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Measuring What Matters


Measuring What Matters

Measuring What Matters: How people data transformed the world’s most livable cities (and is reshaping 13th Avenue on the UO campus)
Urban design has gone through many fashions, from the Beaux-Arts to Modernism to Ecological Urbanism. But what makes a city really work and really loved? From footrests for bicyclists at Copenhagen’s stoplights to ad-hoc neighborhood plazas in Queens to retrofitting Buenos Aires’s largest slum with generous walking streets, a global revolution is changing the way designers outfit cities based on what people want and need. Less obvious is the data behind these transformations. Collected over years and sometimes decades, careful ethnographic research and people-focused data has provided designers, policymakers, and politicians with evidence to make radical changes to the fabric of cities—and a way to measure success. From the town square to Times Square, measuring the daily routines of the human animal is providing an essential lens to design cities for the 21st Century. Gehl partner and managing director Blaine Merker will tour some of these projects and talk about how people-focused methods are being put to use in creating a conceptual design for 13th Avenue on the University of Oregon campus.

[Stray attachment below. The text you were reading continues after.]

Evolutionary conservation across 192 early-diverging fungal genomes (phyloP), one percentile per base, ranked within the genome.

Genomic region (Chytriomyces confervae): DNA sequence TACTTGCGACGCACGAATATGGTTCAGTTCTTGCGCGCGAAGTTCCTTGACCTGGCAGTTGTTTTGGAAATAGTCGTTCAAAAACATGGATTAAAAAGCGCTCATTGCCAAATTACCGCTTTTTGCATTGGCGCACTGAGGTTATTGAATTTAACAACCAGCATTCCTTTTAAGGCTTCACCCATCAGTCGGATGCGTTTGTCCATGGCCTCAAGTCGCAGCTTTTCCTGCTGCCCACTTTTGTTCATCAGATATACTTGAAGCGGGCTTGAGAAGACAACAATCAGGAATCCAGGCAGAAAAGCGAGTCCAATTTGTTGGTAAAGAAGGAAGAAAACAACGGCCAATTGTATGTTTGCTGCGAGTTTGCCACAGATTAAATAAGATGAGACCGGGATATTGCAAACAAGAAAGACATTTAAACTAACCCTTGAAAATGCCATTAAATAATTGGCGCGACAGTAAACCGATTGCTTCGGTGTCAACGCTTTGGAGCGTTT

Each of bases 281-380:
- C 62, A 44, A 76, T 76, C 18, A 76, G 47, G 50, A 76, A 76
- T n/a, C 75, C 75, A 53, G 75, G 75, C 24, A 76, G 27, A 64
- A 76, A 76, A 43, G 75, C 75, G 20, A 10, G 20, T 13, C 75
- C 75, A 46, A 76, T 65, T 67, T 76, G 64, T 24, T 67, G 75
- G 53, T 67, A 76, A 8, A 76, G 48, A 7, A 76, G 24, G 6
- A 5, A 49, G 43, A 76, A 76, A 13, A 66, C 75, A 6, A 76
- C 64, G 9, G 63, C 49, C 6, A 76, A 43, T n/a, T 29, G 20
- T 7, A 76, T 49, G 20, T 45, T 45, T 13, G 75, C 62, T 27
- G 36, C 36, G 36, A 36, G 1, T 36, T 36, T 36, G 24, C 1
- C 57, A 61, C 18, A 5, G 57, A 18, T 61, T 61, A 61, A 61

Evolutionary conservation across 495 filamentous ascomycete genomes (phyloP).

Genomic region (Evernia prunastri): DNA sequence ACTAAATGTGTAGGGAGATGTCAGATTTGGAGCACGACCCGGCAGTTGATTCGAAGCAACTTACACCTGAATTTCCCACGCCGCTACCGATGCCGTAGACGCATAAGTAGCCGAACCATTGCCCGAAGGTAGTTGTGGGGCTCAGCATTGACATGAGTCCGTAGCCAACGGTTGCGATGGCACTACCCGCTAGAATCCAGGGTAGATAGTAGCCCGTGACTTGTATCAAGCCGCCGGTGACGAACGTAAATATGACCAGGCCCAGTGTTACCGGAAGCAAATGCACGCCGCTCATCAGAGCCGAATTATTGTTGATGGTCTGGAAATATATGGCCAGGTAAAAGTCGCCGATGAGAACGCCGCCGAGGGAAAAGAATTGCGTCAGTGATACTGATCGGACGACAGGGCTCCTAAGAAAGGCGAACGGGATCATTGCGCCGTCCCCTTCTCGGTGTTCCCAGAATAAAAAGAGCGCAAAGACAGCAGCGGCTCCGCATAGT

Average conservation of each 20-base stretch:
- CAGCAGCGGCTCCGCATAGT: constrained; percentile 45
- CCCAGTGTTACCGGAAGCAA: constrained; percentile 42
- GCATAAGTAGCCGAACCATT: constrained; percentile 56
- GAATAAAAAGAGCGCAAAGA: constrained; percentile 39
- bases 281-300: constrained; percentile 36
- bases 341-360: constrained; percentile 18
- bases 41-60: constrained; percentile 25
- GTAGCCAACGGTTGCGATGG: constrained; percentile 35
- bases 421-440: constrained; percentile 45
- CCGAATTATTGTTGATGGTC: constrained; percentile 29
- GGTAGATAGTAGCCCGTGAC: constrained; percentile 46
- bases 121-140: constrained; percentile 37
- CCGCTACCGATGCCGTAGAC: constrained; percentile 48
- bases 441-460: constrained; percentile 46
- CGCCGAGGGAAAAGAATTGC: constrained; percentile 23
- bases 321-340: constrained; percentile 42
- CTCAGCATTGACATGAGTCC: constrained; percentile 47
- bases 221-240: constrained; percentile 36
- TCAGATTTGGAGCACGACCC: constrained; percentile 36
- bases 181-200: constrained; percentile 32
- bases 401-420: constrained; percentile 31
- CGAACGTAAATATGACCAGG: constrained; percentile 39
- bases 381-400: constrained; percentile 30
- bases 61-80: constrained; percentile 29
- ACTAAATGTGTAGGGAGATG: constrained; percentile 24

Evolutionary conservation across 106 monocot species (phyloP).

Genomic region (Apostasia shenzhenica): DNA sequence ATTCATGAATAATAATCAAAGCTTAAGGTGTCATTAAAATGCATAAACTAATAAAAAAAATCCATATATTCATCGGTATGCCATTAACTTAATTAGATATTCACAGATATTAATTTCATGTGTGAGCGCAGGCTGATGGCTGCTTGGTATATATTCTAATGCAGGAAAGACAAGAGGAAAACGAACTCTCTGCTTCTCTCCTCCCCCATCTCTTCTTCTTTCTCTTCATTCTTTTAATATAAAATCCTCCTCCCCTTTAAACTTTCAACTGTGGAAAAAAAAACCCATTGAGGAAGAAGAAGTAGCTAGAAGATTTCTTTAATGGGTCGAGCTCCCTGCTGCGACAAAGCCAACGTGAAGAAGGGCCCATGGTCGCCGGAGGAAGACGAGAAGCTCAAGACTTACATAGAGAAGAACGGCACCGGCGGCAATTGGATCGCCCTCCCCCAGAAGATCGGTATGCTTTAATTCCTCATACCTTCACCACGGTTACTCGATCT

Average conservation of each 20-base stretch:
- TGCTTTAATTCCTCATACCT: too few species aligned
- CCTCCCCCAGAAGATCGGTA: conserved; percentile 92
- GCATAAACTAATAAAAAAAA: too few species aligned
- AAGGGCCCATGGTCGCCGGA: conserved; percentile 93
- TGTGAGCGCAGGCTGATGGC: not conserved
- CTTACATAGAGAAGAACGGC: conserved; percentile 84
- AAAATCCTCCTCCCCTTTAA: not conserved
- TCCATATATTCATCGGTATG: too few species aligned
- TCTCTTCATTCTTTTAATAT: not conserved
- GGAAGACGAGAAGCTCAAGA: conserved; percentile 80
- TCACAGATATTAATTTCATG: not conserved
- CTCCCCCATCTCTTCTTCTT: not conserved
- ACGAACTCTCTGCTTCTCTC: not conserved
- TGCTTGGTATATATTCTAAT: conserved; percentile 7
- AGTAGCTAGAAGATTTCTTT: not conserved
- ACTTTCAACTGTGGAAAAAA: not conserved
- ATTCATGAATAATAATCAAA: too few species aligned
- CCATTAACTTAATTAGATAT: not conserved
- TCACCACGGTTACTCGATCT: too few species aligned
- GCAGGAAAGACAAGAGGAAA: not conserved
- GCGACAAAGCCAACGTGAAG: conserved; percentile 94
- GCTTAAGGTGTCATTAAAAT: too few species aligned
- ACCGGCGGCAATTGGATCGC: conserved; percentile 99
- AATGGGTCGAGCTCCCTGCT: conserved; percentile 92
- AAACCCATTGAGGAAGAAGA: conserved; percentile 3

Gehl is an urban design, planning, and strategy consultancy based in Copenhagen, New York, and San Francisco. For 40 years, the Gehl method of observing people has helped to shape Copenhagen into what Monocle Magazine calls “the world’s most livable city”. More recently, the company advised the City of New York on the transformation of Times Square and has developed plans and strategies for dozens of public and private projects in 200 cities around the world. It is currently applying its ethnographic approach with Walker Macy Landscape Architects to develop a new vision for 13th Avenue as it runs through the UO campus.

Blaine Merker is a partner and the US managing director at Gehl. Besides guiding operations of the company in the Americas, he directs projects with a mobility and landscape focus. Before joining Gehl in 2014, he co-founded Rebar, an art and design collective that created Park(ing) Day and many other projects that defined the emergent genre of tactical urbanism. He has helped start up a handful of companies and nonprofits dedicated to urban experimentation and advocacy, including Innovation Partnership, Livable Oregon, and Gehl Institute. Blaine earned his Masters of Landscape Architecture in 2005 from Berkeley, where he also teaches, and has a Bachelors in History from Reed College. His writings can be found in Next City and in the Routledge book, Insurgent Public Space.

The lecture is co-sponsored by Campus Planning and Facilities Management and LiveMove as part of the 13th Avenue Conceptual Design project to create a visionary conceptual design that transforms 13th Avenue into a memorable part of the campus experience and reflects Campus Plan principles and university values. For more information visit the Campus Planning and Facilities Management website at:

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University of Oregon Department of Landscape Architecture